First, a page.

A wealth of research is coming out about the zones of regulation and how this idea can help students in our classrooms. The zones are a way to conceptualize and visualize the internal feelings that a student may be having at any particular moment. Ideally, our students will come to us calm and ready to learn, but if something happened that was stressful or emotional—whether at recess or before school—that may not be the case.
Identifying Emotional Distress
These differing emotional states that a student can exhibit may make it challenging for them to focus on the learning at hand. Some of these emotional states could be sadness, depression, or even a withdrawn attitude. On the other end of the spectrum, students can experience frustration, anxiety, or high levels of stress.
We assist students when we use the zones of regulation—visuals and color charts help students to identify the learning state they are in at that moment. Students might not be ready to learn and may need to change or adjust something in order to get refocused and in the correct learning state. The visuals help them to identify the emotion and describe how they feel at that moment. We hope that this knowledge helps them to adjust their zone and become ready to learn.
But how does a kid do that? If a student recognizes internally that they are frustrated, there isn't a magic switch they can flip to immediately calm down. We must equip students with tools that allow for them to alter their emotional state in order to change their zone.
Helping Students Calm Down
When starting this process, teachers will probably have to prompt or initiate the student trying the strategy. For example, a teacher may see a student who is extremely frustrated—on the verge of tears, red-faced, and with fists clenched. This student will need prompting to try one of the strategies to calm down. Here are some strategies for helping students to move between the different states of emotion and zones of regulation:
Take a Break: Taking a break is one of the simplest strategies that we can implement. Some students cycle through frustration when they get “stuck” in a certain mode of thinking or behavior. Teachers should help students to break that cycle—to “interrupt” it, so to speak. In order to interrupt the cycle, something must change within the environment or the student must join a new environment. Taking a break can happen in a separate location either within the classroom or outside the classroom. Teachers can implement something like a trip to another classroom, taking a note to the office, or going to get a drink. These strategies interrupt the student’s thought process to give them a break—and hopefully time to breathe.
Take a Breath: The next strategy is simply breathing. Research tells us that one of the reasons we get into a frustrated or anxious state is because we fear something. When adrenaline kicks into “fight or flight” mode, our executive functioning resources don't work the way they normally do. In order to get oxygen to the brain so that we can think clearly, we must breathe deeply. There is science behind this and it isn't just a meditative principle. Deep breaths allow our body to calm, our brain to think, and our pulse rate to slow. All of this is needed in order for us to move through the zones from a high anxiety state to a moderate or low anxiety state. This can be tried as a whole class so that when individual students need it, they have already practiced the skills.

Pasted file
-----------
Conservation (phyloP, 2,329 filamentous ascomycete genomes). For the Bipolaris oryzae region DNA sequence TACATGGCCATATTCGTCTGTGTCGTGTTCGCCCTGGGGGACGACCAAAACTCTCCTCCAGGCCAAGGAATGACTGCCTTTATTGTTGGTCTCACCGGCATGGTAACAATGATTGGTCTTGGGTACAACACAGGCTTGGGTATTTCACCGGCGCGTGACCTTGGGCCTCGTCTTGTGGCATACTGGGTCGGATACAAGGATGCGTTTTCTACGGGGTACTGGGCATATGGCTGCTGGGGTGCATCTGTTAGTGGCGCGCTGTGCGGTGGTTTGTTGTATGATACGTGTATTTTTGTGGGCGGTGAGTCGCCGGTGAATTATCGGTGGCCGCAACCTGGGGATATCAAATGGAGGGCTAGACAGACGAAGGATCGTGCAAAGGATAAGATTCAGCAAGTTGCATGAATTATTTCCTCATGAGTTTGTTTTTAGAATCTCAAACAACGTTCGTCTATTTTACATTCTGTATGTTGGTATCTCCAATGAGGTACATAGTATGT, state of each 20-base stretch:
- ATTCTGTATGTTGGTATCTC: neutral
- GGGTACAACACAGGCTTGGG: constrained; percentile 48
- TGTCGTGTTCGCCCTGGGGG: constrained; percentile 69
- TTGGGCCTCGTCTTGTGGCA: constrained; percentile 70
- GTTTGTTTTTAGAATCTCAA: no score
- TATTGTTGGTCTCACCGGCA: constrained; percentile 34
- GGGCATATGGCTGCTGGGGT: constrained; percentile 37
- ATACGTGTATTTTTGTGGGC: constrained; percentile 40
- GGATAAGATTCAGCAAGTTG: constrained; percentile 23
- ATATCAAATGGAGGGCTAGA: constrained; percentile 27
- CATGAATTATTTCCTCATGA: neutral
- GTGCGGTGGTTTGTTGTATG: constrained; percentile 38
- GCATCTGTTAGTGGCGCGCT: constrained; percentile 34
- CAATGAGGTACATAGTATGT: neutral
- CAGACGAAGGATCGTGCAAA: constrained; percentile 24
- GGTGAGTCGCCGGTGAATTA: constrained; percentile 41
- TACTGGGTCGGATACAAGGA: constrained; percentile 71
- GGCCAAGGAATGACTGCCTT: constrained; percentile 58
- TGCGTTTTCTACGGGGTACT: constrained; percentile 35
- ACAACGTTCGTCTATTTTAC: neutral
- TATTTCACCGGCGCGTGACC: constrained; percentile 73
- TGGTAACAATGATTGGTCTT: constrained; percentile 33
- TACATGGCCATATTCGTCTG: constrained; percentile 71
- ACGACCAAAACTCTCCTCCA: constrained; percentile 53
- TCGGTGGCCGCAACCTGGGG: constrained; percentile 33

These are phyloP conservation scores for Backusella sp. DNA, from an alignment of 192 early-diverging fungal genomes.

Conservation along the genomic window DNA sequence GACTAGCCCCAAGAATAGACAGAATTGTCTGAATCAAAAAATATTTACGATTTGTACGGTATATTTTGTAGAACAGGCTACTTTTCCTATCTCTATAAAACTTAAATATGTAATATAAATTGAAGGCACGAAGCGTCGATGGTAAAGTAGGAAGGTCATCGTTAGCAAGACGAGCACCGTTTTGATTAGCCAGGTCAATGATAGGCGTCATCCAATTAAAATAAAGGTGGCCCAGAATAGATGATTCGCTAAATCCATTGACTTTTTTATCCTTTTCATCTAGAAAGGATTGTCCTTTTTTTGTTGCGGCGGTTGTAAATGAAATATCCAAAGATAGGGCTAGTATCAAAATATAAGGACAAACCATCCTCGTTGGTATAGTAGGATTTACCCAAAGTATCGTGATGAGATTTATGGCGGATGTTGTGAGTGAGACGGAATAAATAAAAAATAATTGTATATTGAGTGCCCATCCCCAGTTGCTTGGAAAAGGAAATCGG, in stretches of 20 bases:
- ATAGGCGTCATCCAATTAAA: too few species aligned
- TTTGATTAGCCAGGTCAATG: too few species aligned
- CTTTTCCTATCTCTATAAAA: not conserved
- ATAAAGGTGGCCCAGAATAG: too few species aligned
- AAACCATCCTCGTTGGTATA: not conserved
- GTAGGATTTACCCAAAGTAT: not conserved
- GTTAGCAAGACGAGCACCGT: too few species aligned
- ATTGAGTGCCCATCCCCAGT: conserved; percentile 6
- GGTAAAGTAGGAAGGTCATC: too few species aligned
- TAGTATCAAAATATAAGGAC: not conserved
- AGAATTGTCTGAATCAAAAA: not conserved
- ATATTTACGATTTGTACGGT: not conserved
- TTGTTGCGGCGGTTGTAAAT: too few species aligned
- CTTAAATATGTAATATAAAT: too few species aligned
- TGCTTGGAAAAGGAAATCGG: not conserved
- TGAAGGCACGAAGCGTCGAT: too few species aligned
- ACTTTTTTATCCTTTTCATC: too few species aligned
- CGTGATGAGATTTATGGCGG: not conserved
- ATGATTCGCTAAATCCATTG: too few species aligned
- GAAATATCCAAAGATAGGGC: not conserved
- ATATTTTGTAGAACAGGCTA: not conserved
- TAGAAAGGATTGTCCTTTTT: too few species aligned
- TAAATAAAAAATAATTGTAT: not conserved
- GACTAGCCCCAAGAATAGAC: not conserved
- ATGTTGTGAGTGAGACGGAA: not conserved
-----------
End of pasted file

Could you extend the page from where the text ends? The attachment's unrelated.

Do Some Work: Some students with consistently high levels of anxiety might require a sensory need to be met in order to make progress in the classroom. These needs can come from all sorts of different conditions, including sensory processing disorder and autism. Even if a student is not diagnosed with these, sometimes the same principles and strategies are effective in changing the zone that the student is currently in. Students might benefit from heavy work or some sort of physical exertion that releases some of the stress attention in their body. We want to be careful that this doesn't become a form of punitive punishment for the student. For example, we don’t want teachers to say, “You're frustrated, do 50 push-ups.” This could be conveyed as corporal punishment, even though it may meet the student's need. It works better in this situation to use some practiced routines or offer a selection from a menu of choices for a student to do something that will help exert them.
Get Moving: Another thing to keep in mind is that not all students need calm—some students need the opposite. These students may be detached, lethargic, or tired. For these students, we don't want to slow them down with deep breathing or by taking a break. We want to do the opposite and speed them up to get their blood pumping. The physical exertion tasks mentioned above can be helpful for these students as well, but sometimes they are unmotivated and unwilling to even partake in these activities. We can speed a student up by getting them up and moving in the classroom, connecting them with a positive adult, and affirming them constantly.
As we help students to navigate their own emotions and behaviors, we can use these strategies to assist them to move to the learning state that they need.
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